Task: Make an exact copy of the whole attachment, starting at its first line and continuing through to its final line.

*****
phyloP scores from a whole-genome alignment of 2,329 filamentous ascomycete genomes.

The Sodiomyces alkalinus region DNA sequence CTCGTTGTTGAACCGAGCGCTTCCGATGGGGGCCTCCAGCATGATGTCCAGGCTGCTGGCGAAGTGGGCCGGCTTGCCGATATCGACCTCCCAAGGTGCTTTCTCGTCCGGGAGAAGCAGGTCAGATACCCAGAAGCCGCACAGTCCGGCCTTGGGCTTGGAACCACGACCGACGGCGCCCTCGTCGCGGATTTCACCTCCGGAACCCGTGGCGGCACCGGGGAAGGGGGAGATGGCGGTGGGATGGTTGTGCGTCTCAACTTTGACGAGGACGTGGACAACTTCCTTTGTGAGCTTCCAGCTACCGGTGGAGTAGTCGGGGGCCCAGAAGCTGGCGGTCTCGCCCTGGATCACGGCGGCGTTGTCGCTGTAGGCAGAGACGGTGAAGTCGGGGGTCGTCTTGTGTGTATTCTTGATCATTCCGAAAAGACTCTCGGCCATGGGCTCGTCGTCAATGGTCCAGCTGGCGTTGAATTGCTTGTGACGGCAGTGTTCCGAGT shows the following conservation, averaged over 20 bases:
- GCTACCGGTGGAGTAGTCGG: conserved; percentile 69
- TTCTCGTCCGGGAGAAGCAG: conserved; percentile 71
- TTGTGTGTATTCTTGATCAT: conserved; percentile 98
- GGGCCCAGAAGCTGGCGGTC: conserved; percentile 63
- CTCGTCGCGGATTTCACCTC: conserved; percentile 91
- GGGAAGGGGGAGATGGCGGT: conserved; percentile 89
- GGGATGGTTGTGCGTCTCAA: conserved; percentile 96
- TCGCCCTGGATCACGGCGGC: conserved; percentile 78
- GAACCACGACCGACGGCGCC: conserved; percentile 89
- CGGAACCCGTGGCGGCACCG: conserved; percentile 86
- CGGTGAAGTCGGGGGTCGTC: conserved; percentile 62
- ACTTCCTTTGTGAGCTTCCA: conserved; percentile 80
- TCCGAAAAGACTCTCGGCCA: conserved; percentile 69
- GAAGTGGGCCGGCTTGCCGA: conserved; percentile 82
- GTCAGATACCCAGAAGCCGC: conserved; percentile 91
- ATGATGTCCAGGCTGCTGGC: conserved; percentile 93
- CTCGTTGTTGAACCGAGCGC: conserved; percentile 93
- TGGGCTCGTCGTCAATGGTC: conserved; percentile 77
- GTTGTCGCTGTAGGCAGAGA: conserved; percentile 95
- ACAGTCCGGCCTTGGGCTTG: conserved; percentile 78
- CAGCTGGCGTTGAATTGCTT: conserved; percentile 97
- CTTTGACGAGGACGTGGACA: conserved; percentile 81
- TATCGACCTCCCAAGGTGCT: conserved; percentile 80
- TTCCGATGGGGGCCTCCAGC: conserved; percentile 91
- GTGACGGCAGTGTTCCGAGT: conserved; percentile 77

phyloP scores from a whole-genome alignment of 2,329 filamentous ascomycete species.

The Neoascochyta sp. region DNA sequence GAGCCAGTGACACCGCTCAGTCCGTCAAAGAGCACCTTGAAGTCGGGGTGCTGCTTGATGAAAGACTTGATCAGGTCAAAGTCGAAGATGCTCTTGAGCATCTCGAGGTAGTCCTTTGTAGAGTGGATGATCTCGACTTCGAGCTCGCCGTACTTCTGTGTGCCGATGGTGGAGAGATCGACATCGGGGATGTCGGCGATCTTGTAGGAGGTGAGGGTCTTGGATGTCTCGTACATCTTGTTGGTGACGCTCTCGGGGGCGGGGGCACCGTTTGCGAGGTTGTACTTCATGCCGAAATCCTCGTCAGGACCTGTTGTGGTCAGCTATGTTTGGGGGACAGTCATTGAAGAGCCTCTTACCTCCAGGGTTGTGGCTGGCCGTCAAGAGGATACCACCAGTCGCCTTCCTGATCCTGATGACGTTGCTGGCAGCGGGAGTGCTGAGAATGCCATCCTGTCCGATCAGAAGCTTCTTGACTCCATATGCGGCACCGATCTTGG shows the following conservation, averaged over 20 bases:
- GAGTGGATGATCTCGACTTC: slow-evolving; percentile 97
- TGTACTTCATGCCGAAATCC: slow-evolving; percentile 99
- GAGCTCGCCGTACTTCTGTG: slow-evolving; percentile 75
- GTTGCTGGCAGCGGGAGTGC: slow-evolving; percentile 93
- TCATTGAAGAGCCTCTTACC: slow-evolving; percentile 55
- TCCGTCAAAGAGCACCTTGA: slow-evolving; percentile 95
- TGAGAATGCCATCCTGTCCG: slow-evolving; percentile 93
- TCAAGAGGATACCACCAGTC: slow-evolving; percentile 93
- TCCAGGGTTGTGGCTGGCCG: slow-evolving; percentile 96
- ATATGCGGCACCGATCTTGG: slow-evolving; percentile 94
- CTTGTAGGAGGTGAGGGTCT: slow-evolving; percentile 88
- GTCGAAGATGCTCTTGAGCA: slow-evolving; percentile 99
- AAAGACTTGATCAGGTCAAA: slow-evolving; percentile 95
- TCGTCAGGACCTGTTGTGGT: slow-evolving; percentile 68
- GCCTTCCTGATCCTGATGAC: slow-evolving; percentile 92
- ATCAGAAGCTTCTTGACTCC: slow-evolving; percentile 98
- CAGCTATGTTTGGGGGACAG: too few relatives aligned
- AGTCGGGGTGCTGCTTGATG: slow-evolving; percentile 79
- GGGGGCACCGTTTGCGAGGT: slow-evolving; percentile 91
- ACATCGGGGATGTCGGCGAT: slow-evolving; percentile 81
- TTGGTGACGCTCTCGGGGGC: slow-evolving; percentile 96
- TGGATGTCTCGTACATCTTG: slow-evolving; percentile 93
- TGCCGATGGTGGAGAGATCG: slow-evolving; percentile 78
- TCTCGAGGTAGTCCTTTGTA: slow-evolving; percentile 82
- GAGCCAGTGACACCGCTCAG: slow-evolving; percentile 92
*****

phyloP scores from a whole-genome alignment of 2,329 filamentous ascomycete genomes.

The Sodiomyces alkalinus region DNA sequence CTCGTTGTTGAACCGAGCGCTTCCGATGGGGGCCTCCAGCATGATGTCCAGGCTGCTGGCGAAGTGGGCCGGCTTGCCGATATCGACCTCCCAAGGTGCTTTCTCGTCCGGGAGAAGCAGGTCAGATACCCAGAAGCCGCACAGTCCGGCCTTGGGCTTGGAACCACGACCGACGGCGCCCTCGTCGCGGATTTCACCTCCGGAACCCGTGGCGGCACCGGGGAAGGGGGAGATGGCGGTGGGATGGTTGTGCGTCTCAACTTTGACGAGGACGTGGACAACTTCCTTTGTGAGCTTCCAGCTACCGGTGGAGTAGTCGGGGGCCCAGAAGCTGGCGGTCTCGCCCTGGATCACGGCGGCGTTGTCGCTGTAGGCAGAGACGGTGAAGTCGGGGGTCGTCTTGTGTGTATTCTTGATCATTCCGAAAAGACTCTCGGCCATGGGCTCGTCGTCAATGGTCCAGCTGGCGTTGAATTGCTTGTGACGGCAGTGTTCCGAGT shows the following conservation, averaged over 20 bases:
- GCTACCGGTGGAGTAGTCGG: conserved; percentile 69
- TTCTCGTCCGGGAGAAGCAG: conserved; percentile 71
- TTGTGTGTATTCTTGATCAT: conserved; percentile 98
- GGGCCCAGAAGCTGGCGGTC: conserved; percentile 63
- CTCGTCGCGGATTTCACCTC: conserved; percentile 91
- GGGAAGGGGGAGATGGCGGT: conserved; percentile 89
- GGGATGGTTGTGCGTCTCAA: conserved; percentile 96
- TCGCCCTGGATCACGGCGGC: conserved; percentile 78
- GAACCACGACCGACGGCGCC: conserved; percentile 89
- CGGAACCCGTGGCGGCACCG: conserved; percentile 86
- CGGTGAAGTCGGGGGTCGTC: conserved; percentile 62
- ACTTCCTTTGTGAGCTTCCA: conserved; percentile 80
- TCCGAAAAGACTCTCGGCCA: conserved; percentile 69
- GAAGTGGGCCGGCTTGCCGA: conserved; percentile 82
- GTCAGATACCCAGAAGCCGC: conserved; percentile 91
- ATGATGTCCAGGCTGCTGGC: conserved; percentile 93
- CTCGTTGTTGAACCGAGCGC: conserved; percentile 93
- TGGGCTCGTCGTCAATGGTC: conserved; percentile 77
- GTTGTCGCTGTAGGCAGAGA: conserved; percentile 95
- ACAGTCCGGCCTTGGGCTTG: conserved; percentile 78
- CAGCTGGCGTTGAATTGCTT: conserved; percentile 97
- CTTTGACGAGGACGTGGACA: conserved; percentile 81
- TATCGACCTCCCAAGGTGCT: conserved; percentile 80
- TTCCGATGGGGGCCTCCAGC: conserved; percentile 91
- GTGACGGCAGTGTTCCGAGT: conserved; percentile 77

phyloP scores from a whole-genome alignment of 2,329 filamentous ascomycete species.

The Neoascochyta sp. region DNA sequence GAGCCAGTGACACCGCTCAGTCCGTCAAAGAGCACCTTGAAGTCGGGGTGCTGCTTGATGAAAGACTTGATCAGGTCAAAGTCGAAGATGCTCTTGAGCATCTCGAGGTAGTCCTTTGTAGAGTGGATGATCTCGACTTCGAGCTCGCCGTACTTCTGTGTGCCGATGGTGGAGAGATCGACATCGGGGATGTCGGCGATCTTGTAGGAGGTGAGGGTCTTGGATGTCTCGTACATCTTGTTGGTGACGCTCTCGGGGGCGGGGGCACCGTTTGCGAGGTTGTACTTCATGCCGAAATCCTCGTCAGGACCTGTTGTGGTCAGCTATGTTTGGGGGACAGTCATTGAAGAGCCTCTTACCTCCAGGGTTGTGGCTGGCCGTCAAGAGGATACCACCAGTCGCCTTCCTGATCCTGATGACGTTGCTGGCAGCGGGAGTGCTGAGAATGCCATCCTGTCCGATCAGAAGCTTCTTGACTCCATATGCGGCACCGATCTTGG shows the following conservation, averaged over 20 bases:
- GAGTGGATGATCTCGACTTC: slow-evolving; percentile 97
- TGTACTTCATGCCGAAATCC: slow-evolving; percentile 99
- GAGCTCGCCGTACTTCTGTG: slow-evolving; percentile 75
- GTTGCTGGCAGCGGGAGTGC: slow-evolving; percentile 93
- TCATTGAAGAGCCTCTTACC: slow-evolving; percentile 55
- TCCGTCAAAGAGCACCTTGA: slow-evolving; percentile 95
- TGAGAATGCCATCCTGTCCG: slow-evolving; percentile 93
- TCAAGAGGATACCACCAGTC: slow-evolving; percentile 93
- TCCAGGGTTGTGGCTGGCCG: slow-evolving; percentile 96
- ATATGCGGCACCGATCTTGG: slow-evolving; percentile 94
- CTTGTAGGAGGTGAGGGTCT: slow-evolving; percentile 88
- GTCGAAGATGCTCTTGAGCA: slow-evolving; percentile 99
- AAAGACTTGATCAGGTCAAA: slow-evolving; percentile 95
- TCGTCAGGACCTGTTGTGGT: slow-evolving; percentile 68
- GCCTTCCTGATCCTGATGAC: slow-evolving; percentile 92
- ATCAGAAGCTTCTTGACTCC: slow-evolving; percentile 98
- CAGCTATGTTTGGGGGACAG: too few relatives aligned
- AGTCGGGGTGCTGCTTGATG: slow-evolving; percentile 79
- GGGGGCACCGTTTGCGAGGT: slow-evolving; percentile 91
- ACATCGGGGATGTCGGCGAT: slow-evolving; percentile 81
- TTGGTGACGCTCTCGGGGGC: slow-evolving; percentile 96
- TGGATGTCTCGTACATCTTG: slow-evolving; percentile 93
- TGCCGATGGTGGAGAGATCG: slow-evolving; percentile 78
- TCTCGAGGTAGTCCTTTGTA: slow-evolving; percentile 82
- GAGCCAGTGACACCGCTCAG: slow-evolving; percentile 92